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Advance Trauma Life Support (ATLS) guidelines, used in the United States and more than 60 other countries, may be wrong when it comes to the timing of emergency CT scans, a new study suggests.

The guidelines say that for victims of severe trauma, after a quick once-over, the first priorities are resuscitation and, if bleeding is excessive, emergency surgery. Then can come diagnostic scans.

But a group of Japanese researchers looked at the fates of patients who had experienced blunt, nonpenetrating trauma, as might typically result from impact or physical attack. They found:

Whole-body CT performed before emergency bleeding control might be associated with improved survival, especially in patients at high risk of death and in hemodynamically unstable patients.

That’s the conclusion of an article about their research published online Tuesday in the open-access journal Critical Care.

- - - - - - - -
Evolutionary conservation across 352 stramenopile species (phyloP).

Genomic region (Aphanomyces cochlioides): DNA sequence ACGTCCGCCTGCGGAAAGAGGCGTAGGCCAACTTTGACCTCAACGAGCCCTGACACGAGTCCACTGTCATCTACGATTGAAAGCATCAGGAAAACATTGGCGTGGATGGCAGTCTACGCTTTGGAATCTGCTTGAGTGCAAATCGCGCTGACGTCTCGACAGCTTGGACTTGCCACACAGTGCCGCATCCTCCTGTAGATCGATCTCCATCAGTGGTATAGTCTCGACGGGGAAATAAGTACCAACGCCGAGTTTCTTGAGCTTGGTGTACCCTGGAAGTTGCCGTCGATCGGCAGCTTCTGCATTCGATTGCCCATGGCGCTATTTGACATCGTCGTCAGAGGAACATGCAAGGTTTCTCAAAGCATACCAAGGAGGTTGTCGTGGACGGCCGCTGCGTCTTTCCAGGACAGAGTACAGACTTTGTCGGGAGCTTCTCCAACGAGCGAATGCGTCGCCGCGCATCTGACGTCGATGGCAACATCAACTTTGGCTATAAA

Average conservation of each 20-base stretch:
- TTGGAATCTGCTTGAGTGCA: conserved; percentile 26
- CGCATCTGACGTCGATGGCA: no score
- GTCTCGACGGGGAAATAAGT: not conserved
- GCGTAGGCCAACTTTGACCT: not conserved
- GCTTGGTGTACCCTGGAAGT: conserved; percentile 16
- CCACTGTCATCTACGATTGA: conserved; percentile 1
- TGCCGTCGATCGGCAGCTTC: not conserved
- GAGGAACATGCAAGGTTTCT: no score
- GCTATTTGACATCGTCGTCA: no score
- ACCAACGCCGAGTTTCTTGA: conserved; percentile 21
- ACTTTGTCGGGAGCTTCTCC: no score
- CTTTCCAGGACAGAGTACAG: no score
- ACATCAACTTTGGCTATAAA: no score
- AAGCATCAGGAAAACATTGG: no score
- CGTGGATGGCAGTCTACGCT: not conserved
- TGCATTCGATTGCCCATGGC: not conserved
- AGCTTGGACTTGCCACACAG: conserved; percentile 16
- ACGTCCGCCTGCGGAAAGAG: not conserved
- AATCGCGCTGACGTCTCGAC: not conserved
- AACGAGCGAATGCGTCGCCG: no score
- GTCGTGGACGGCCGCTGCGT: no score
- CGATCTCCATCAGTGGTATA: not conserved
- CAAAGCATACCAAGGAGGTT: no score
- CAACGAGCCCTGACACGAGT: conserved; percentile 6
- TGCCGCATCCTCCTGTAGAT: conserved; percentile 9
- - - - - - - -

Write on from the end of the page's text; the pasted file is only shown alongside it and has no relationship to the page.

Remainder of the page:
The retrospective study covered records from 2004 through 2010 at two hospitals in Osaka, Japan: Osaka General Medical Center and Osaka University Graduate School of Medicine. The researchers looked for patients with blunt trauma who required emergency bleeding control and who were admitted directly from the scene of the incident. Both hospitals have CT scanners on the same floor as their trauma rooms and can do a full-body scan in 20 minutes, including patient transfer time.

After 28 days, survival rates were higher among the patients who had undergone full-body CT scans before surgery—but only for the patients with the most severe trauma or those with blood pressure so low they were hemodynamically unstable.

The authors speculated that in patients with bleeding in more than one body region, the scans helped physicians prioritize how and where to control the bleeding. And scans sometimes revealed unexpected sites of bleeding.

“Further clinical investigation is necessary,” the article says, “to clarify in which population with severe trauma CT will have the most significant effect on patient outcome.”

Related CME seminar (up to 20 AMA PRA Category 1 credits™): UCSF Practical Body Imaging

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